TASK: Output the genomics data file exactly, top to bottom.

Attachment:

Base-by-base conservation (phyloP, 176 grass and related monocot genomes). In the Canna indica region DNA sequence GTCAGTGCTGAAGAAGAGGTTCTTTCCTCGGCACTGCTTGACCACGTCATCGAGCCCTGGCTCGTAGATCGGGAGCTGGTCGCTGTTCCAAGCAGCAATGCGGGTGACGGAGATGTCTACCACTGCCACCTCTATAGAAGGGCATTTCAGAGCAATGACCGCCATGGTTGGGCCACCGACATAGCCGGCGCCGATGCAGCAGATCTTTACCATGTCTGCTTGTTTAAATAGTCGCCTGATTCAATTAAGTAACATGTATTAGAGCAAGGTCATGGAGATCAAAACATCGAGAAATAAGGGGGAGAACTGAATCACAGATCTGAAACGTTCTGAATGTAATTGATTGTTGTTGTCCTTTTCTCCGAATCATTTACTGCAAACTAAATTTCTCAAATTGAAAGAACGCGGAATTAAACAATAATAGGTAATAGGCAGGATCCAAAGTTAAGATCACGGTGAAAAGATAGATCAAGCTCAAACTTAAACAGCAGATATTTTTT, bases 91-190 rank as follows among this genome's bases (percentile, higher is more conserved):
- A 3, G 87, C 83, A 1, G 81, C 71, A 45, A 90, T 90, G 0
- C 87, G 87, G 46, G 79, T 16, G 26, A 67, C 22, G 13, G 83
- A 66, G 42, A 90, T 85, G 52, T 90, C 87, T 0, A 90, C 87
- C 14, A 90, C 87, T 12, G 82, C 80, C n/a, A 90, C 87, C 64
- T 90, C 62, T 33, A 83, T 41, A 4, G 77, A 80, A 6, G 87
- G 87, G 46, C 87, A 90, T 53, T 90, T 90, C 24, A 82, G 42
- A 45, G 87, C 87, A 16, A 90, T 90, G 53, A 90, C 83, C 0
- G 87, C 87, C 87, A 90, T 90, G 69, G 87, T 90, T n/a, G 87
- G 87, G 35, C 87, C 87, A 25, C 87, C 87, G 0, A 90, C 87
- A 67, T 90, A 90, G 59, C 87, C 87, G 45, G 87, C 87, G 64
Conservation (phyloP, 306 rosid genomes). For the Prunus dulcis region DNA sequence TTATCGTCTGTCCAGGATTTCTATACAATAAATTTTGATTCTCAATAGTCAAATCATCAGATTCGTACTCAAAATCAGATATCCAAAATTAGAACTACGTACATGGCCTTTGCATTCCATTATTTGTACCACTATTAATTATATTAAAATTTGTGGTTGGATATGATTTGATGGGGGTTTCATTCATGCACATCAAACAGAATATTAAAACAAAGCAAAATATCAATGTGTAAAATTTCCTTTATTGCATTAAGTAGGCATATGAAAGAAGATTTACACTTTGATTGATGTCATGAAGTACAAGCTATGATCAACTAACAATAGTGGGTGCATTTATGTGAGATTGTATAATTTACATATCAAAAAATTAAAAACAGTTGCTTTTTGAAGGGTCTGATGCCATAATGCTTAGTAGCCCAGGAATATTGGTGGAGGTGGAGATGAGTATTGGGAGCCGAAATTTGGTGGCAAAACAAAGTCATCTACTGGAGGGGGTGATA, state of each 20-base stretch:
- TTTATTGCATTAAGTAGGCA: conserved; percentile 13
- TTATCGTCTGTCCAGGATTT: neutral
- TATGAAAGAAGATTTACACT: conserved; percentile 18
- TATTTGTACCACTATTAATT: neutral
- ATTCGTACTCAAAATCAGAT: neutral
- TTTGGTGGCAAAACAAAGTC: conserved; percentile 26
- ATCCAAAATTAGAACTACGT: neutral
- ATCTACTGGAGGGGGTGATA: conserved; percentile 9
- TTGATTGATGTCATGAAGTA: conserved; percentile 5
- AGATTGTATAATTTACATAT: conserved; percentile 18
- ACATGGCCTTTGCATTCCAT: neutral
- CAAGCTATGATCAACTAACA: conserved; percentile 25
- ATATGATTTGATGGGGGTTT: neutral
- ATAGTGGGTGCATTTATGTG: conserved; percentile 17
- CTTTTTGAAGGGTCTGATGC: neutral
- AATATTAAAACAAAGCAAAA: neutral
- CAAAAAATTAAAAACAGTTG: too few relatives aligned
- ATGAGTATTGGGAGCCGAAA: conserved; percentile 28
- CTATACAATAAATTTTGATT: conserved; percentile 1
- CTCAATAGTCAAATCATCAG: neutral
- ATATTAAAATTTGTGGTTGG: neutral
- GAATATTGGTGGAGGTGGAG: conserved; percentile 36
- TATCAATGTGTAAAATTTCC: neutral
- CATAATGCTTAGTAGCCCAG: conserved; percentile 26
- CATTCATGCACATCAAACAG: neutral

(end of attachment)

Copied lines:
Base-by-base conservation (phyloP, 176 grass and related monocot genomes). In the Canna indica region DNA sequence GTCAGTGCTGAAGAAGAGGTTCTTTCCTCGGCACTGCTTGACCACGTCATCGAGCCCTGGCTCGTAGATCGGGAGCTGGTCGCTGTTCCAAGCAGCAATGCGGGTGACGGAGATGTCTACCACTGCCACCTCTATAGAAGGGCATTTCAGAGCAATGACCGCCATGGTTGGGCCACCGACATAGCCGGCGCCGATGCAGCAGATCTTTACCATGTCTGCTTGTTTAAATAGTCGCCTGATTCAATTAAGTAACATGTATTAGAGCAAGGTCATGGAGATCAAAACATCGAGAAATAAGGGGGAGAACTGAATCACAGATCTGAAACGTTCTGAATGTAATTGATTGTTGTTGTCCTTTTCTCCGAATCATTTACTGCAAACTAAATTTCTCAAATTGAAAGAACGCGGAATTAAACAATAATAGGTAATAGGCAGGATCCAAAGTTAAGATCACGGTGAAAAGATAGATCAAGCTCAAACTTAAACAGCAGATATTTTTT, bases 91-190 rank as follows among this genome's bases (percentile, higher is more conserved):
- A 3, G 87, C 83, A 1, G 81, C 71, A 45, A 90, T 90, G 0
- C 87, G 87, G 46, G 79, T 16, G 26, A 67, C 22, G 13, G 83
- A 66, G 42, A 90, T 85, G 52, T 90, C 87, T 0, A 90, C 87
- C 14, A 90, C 87, T 12, G 82, C 80, C n/a, A 90, C 87, C 64
- T 90, C 62, T 33, A 83, T 41, A 4, G 77, A 80, A 6, G 87
- G 87, G 46, C 87, A 90, T 53, T 90, T 90, C 24, A 82, G 42
- A 45, G 87, C 87, A 16, A 90, T 90, G 53, A 90, C 83, C 0
- G 87, C 87, C 87, A 90, T 90, G 69, G 87, T 90, T n/a, G 87
- G 87, G 35, C 87, C 87, A 25, C 87, C 87, G 0, A 90, C 87
- A 67, T 90, A 90, G 59, C 87, C 87, G 45, G 87, C 87, G 64
Conservation (phyloP, 306 rosid genomes). For the Prunus dulcis region DNA sequence TTATCGTCTGTCCAGGATTTCTATACAATAAATTTTGATTCTCAATAGTCAAATCATCAGATTCGTACTCAAAATCAGATATCCAAAATTAGAACTACGTACATGGCCTTTGCATTCCATTATTTGTACCACTATTAATTATATTAAAATTTGTGGTTGGATATGATTTGATGGGGGTTTCATTCATGCACATCAAACAGAATATTAAAACAAAGCAAAATATCAATGTGTAAAATTTCCTTTATTGCATTAAGTAGGCATATGAAAGAAGATTTACACTTTGATTGATGTCATGAAGTACAAGCTATGATCAACTAACAATAGTGGGTGCATTTATGTGAGATTGTATAATTTACATATCAAAAAATTAAAAACAGTTGCTTTTTGAAGGGTCTGATGCCATAATGCTTAGTAGCCCAGGAATATTGGTGGAGGTGGAGATGAGTATTGGGAGCCGAAATTTGGTGGCAAAACAAAGTCATCTACTGGAGGGGGTGATA, state of each 20-base stretch:
- TTTATTGCATTAAGTAGGCA: conserved; percentile 13
- TTATCGTCTGTCCAGGATTT: neutral
- TATGAAAGAAGATTTACACT: conserved; percentile 18
- TATTTGTACCACTATTAATT: neutral
- ATTCGTACTCAAAATCAGAT: neutral
- TTTGGTGGCAAAACAAAGTC: conserved; percentile 26
- ATCCAAAATTAGAACTACGT: neutral
- ATCTACTGGAGGGGGTGATA: conserved; percentile 9
- TTGATTGATGTCATGAAGTA: conserved; percentile 5
- AGATTGTATAATTTACATAT: conserved; percentile 18
- ACATGGCCTTTGCATTCCAT: neutral
- CAAGCTATGATCAACTAACA: conserved; percentile 25
- ATATGATTTGATGGGGGTTT: neutral
- ATAGTGGGTGCATTTATGTG: conserved; percentile 17
- CTTTTTGAAGGGTCTGATGC: neutral
- AATATTAAAACAAAGCAAAA: neutral
- CAAAAAATTAAAAACAGTTG: too few relatives aligned
- ATGAGTATTGGGAGCCGAAA: conserved; percentile 28
- CTATACAATAAATTTTGATT: conserved; percentile 1
- CTCAATAGTCAAATCATCAG: neutral
- ATATTAAAATTTGTGGTTGG: neutral
- GAATATTGGTGGAGGTGGAG: conserved; percentile 36
- TATCAATGTGTAAAATTTCC: neutral
- CATAATGCTTAGTAGCCCAG: conserved; percentile 26
- CATTCATGCACATCAAACAG: neutral